When one of the parties involved in a legal case feels that the court’s ruling was made in error, they may appeal the ruling. This means that the case is moved to a new court, the appellate court, to be reheard by a new judge and jury to determine whether the first ruling was reached correctly or not. Cases in appellate court can be remanded, or returned to a lower-level court, when the appellate court finds that an error occurred.
Recently, a Pennsylvania Workers’ Compensation case was remanded when the Commonwealth Court of Pennsylvania found that the judge who ruled on the original case did not consider the claimant’s concerns regarding employer subrogation rights. The claimant, a worker who suffered severe burns in a 2006 flash fire, filed a Workers’ Compensation claim with his employer.
After the employer accepted liability for the damages, the claimant filed a third-party claim against the manufacturer of the flame-resistant coveralls he wore at the time of the fire, stating that they did not protect him from burns, and reached a settlement. Following that, his employer placed a lien on a significant portion of the settlement package, stating that the liable manufacturer should repay the company for its Workers’ Compensation expenses.
The claimant filed a petition to review the case, claiming that the employer was not entitled to the amount of money it sought, but a smaller portion of his settlement because he suffered burns on areas of his body that were not under the coveralls. The crux of the case was whether the employer had the right to seek full subrogation because numerous burns were deemed to be one injury. The court ruled that the employer was entitled to receive approximately two-thirds of the victim’s compensation settlement, a decision that both parties opted to appeal.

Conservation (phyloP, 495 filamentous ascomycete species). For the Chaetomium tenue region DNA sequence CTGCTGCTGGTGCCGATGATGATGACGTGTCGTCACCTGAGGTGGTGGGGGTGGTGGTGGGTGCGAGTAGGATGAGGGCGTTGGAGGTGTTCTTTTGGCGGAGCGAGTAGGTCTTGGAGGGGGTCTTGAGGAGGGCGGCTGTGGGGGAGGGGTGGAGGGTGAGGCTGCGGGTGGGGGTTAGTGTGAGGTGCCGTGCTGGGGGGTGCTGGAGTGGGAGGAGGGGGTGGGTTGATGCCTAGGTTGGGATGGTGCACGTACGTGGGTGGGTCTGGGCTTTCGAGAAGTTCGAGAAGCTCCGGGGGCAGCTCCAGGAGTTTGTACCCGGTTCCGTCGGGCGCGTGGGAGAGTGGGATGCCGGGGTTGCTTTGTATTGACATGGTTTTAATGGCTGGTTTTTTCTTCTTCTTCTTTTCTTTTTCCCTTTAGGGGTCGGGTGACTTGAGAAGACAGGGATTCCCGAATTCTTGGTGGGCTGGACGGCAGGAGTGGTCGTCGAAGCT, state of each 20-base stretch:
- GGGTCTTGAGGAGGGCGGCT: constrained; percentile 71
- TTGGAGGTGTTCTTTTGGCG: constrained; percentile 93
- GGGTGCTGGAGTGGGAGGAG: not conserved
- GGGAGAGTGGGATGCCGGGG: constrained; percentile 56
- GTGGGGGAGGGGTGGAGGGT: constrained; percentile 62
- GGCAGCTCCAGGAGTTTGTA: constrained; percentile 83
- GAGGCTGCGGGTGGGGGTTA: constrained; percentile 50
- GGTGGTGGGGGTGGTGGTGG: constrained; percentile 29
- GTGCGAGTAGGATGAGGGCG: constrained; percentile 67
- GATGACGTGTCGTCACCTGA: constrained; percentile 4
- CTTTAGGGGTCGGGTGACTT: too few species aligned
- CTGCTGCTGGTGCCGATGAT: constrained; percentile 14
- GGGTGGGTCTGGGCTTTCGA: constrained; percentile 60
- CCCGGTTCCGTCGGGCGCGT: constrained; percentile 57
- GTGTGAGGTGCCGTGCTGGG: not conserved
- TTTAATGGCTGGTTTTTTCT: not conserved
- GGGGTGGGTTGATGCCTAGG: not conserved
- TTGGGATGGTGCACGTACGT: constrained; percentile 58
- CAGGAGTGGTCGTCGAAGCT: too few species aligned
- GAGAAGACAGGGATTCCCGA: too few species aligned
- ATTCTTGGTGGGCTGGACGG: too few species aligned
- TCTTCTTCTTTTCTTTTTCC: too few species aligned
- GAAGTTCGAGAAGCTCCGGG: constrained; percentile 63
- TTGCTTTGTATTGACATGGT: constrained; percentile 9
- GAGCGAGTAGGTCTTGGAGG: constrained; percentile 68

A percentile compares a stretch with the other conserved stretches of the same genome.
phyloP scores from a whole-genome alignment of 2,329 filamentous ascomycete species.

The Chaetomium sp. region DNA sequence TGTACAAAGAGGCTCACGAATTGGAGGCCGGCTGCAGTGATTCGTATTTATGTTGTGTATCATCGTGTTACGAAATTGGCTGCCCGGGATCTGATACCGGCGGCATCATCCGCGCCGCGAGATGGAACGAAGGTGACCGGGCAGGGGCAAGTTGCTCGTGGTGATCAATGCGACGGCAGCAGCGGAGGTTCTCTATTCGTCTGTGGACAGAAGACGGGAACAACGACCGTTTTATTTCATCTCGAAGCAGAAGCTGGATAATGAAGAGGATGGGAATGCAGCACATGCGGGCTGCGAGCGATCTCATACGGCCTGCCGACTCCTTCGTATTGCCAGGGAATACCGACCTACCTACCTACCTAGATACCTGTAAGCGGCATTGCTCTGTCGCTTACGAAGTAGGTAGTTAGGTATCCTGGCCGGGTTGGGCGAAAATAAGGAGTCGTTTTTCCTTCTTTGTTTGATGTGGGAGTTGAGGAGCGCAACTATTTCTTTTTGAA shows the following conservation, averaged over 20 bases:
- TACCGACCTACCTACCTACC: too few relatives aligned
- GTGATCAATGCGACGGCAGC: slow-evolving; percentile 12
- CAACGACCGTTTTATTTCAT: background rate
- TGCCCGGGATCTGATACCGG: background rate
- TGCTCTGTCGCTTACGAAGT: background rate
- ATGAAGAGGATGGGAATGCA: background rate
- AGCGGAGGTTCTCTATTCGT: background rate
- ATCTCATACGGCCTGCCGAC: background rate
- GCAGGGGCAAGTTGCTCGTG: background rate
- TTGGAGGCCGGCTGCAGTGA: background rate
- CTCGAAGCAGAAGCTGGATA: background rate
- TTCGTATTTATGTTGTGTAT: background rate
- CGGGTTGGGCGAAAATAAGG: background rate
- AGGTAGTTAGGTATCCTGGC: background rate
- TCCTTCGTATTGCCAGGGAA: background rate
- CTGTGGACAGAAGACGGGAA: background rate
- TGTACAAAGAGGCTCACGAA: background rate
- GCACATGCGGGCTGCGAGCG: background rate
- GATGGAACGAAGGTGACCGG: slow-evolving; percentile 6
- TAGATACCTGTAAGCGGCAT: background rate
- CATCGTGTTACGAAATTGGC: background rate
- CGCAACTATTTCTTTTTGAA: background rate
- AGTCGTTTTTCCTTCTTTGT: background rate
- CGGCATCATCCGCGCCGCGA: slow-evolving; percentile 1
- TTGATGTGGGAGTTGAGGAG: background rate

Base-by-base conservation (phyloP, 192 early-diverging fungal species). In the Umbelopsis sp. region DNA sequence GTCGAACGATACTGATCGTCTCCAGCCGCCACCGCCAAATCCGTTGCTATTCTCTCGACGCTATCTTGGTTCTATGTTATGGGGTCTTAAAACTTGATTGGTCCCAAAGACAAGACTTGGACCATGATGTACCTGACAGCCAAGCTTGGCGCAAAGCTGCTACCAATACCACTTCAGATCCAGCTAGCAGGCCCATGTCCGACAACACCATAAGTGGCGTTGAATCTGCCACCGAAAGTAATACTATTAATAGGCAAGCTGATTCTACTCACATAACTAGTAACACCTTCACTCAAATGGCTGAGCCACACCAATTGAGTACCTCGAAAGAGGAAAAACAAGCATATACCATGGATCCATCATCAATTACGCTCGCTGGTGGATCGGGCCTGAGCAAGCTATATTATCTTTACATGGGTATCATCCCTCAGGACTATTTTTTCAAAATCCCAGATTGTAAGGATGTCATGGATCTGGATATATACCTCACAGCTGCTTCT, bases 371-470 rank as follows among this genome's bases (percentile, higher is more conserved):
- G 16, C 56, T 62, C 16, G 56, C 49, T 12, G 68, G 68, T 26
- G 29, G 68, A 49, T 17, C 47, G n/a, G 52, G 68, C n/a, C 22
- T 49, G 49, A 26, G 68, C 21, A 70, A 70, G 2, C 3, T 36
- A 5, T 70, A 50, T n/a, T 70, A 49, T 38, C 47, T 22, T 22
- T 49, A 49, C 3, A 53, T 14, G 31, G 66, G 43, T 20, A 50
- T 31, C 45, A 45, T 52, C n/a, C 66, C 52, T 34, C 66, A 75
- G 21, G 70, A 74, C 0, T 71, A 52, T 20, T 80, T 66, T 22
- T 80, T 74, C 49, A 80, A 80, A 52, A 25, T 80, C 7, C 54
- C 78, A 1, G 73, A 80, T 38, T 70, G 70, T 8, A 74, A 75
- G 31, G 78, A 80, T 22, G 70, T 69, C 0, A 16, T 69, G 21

What is Subrogation?
Subrogation is the substitution of one party for another in a debt or insurance claim. Typically, it refers to the right of the party that initially compensated a victim, such as the victim’s healthcare insurance provider, to seek compensation for its own expenses from the party liable for the victim’s damages. This can mean that the party asserting its subrogation rights, known as a collateral source, has the right to claim all or a portion of the victim’s settlement with the liable party. It ensures that the paying party is at least partially reimbursed for its payout.
Philadelphia Workers’ Compensation Lawyers at the Law Offices of Jeffrey S. Gross Have Experience Handling Cases Involving Subrogation
Pursuing a Workers’ Compensation claim can be complicated. If you feel your claim was denied unfairly, you have the right to seek legal assistance. For help with filing an appeal, or to learn more about subrogation and its potential effect on your award for damages, talk with an experienced Philadelphia Workers’ Compensation lawyer at the Law Offices of Jeffrey S. Gross. Complete our online contact form or call us today at 267-589-0090 or 215-512-1500 to schedule a free consultation in our Philadelphia office. We proudly serve injured workers throughout the Greater Philadelphia area.